Restaurant Matches Strike Back

Restaurant Matches Strike Back

Food & Drink

Restaurant Matches Strike Back


By Cari Martens

The other night a colleague and I were on our way to have dinner at a nice white tablecloth restaurant. She’s a smoker, and was having difficulty getting her cigarette lighter to work that evening. No sweat, she figured, we’ll get some matches at the restaurant.

No such luck. The smoke-free eatery no longer carried matches.

That’s not at all unusual these days. The annual national sales of matches has declined from around $200 million back in the ‘70s, to about $30 million today. The fact that 31 states and the District of Columbia now have laws prohibiting smoking in restaurants has led to the plunge in sales.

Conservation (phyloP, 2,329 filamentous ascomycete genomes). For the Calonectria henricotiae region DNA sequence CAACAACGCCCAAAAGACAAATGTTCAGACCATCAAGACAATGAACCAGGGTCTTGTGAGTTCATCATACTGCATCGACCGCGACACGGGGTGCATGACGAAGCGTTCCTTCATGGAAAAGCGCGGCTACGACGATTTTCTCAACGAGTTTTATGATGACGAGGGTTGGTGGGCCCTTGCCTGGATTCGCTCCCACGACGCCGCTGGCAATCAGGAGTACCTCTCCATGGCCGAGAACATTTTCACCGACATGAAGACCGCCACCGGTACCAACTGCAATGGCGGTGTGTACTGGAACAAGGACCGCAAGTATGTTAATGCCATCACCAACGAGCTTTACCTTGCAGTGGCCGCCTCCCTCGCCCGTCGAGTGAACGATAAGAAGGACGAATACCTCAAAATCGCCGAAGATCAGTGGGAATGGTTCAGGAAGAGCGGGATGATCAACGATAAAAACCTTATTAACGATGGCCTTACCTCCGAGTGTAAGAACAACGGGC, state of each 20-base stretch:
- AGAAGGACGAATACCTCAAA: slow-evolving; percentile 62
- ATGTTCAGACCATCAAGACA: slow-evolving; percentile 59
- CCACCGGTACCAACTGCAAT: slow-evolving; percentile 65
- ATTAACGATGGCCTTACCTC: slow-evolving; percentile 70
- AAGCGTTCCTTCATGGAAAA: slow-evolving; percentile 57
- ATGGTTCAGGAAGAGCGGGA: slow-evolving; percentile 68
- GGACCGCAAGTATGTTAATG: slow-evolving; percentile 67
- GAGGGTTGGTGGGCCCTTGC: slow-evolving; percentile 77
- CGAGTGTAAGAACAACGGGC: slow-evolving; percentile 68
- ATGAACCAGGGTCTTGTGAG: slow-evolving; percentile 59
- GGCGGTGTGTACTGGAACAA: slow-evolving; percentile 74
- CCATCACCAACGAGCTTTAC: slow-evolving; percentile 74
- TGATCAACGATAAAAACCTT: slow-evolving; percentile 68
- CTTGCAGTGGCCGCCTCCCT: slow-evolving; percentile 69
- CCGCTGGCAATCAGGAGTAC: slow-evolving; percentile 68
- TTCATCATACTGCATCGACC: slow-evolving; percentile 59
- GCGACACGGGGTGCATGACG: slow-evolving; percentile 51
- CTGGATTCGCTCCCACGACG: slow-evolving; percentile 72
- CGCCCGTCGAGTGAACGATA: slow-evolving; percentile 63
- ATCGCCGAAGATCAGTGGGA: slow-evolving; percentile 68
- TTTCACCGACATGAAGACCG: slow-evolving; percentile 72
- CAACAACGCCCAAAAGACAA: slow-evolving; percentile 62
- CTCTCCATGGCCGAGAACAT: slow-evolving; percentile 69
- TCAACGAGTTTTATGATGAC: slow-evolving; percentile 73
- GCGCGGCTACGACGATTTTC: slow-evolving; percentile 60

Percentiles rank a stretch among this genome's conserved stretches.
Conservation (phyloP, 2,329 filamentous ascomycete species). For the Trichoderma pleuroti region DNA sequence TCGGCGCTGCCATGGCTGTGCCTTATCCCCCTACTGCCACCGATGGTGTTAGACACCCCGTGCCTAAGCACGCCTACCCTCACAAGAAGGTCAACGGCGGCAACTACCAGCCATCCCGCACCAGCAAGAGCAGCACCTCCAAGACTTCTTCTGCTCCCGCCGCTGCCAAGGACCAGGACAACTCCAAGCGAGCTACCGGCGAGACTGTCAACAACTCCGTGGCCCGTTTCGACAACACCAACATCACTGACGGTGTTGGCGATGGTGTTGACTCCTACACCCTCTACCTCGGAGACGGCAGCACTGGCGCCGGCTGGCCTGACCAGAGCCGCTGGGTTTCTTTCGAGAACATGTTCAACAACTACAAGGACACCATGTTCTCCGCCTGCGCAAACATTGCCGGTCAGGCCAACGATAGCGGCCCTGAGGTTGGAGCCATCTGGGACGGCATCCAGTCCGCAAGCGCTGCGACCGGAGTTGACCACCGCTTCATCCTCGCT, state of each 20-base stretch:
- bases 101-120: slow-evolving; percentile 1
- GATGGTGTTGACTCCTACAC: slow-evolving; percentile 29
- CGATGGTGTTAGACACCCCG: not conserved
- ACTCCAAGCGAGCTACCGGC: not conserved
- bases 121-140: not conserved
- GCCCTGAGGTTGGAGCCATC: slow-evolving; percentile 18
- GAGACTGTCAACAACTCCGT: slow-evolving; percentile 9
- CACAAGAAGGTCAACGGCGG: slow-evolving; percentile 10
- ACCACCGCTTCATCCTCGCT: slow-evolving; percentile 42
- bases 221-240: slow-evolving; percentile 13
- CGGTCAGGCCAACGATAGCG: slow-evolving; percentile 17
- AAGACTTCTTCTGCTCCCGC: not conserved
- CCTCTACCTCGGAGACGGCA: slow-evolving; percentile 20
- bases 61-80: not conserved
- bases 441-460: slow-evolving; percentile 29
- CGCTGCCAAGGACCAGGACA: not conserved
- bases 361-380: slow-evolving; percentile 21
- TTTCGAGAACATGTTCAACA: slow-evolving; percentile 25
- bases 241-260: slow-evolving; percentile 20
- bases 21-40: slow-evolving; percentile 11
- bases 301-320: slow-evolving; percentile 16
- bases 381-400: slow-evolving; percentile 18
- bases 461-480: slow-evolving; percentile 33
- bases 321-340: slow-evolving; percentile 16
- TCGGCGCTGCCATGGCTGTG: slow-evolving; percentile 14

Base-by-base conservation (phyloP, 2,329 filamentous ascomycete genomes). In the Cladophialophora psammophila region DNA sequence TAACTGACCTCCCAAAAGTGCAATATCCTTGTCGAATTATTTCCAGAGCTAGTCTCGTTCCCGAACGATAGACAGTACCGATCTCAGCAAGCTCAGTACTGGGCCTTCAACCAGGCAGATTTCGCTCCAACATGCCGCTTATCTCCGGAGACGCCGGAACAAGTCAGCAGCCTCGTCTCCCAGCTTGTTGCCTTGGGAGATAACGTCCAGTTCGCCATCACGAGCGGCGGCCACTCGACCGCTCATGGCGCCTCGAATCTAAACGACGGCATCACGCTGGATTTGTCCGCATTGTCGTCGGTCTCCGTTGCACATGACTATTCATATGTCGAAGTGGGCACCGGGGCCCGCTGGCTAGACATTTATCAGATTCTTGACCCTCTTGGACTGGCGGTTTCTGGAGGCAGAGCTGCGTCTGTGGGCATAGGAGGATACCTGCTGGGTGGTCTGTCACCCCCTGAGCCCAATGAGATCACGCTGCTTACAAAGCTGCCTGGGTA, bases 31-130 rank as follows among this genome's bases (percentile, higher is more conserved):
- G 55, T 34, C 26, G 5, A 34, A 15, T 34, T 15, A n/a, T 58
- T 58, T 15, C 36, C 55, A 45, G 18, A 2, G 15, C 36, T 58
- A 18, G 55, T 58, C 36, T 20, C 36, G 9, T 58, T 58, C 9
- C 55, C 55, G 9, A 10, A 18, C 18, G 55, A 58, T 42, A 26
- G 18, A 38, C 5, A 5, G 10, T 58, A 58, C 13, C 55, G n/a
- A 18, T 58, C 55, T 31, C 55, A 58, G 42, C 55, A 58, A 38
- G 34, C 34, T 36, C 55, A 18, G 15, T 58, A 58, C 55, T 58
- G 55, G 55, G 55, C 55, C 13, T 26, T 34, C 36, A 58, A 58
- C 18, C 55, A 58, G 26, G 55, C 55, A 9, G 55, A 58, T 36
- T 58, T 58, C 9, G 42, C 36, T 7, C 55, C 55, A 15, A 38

But just lately, there seems to be a bit of a comeback going on, at least in the restaurant biz.

Writing for the New York Times, Katrina Heron reports that a number of fine dining establishments have brought back the familiar matchbook emblazoned with the restaurant’s logo, phone number and address (now, both brick and mortar and cyber). Among those cited in her story were Flora in Oakland, Calif., Pera in New York City, the Cheers bar in Boston, and Tavern on the Green in New York’s Central Park.

As Heron notes in her Times story, ‘In an era of instant information access and viral publicity, logo-bearing matches may have the edge as ambassadors that convey distinction in their very physicality.’ Heron quotes Jonathon Bradley, president of Bradley Industries, a manufacturer of matches based in Frankfort, Ill. ‘When matches are gone, people miss them and ask for them to be brought back. They’re collectibles,’ Bradley says.

Admit it. You’ve nabbed a few matchbooks or matchboxes as souvenirs from restaurants over the years. I know I have, and I’ve never been a smoker. It’s good to hear they’re coming back from the brink.

Because, hey, you never know when you might need to light the pilot light in your water heater.

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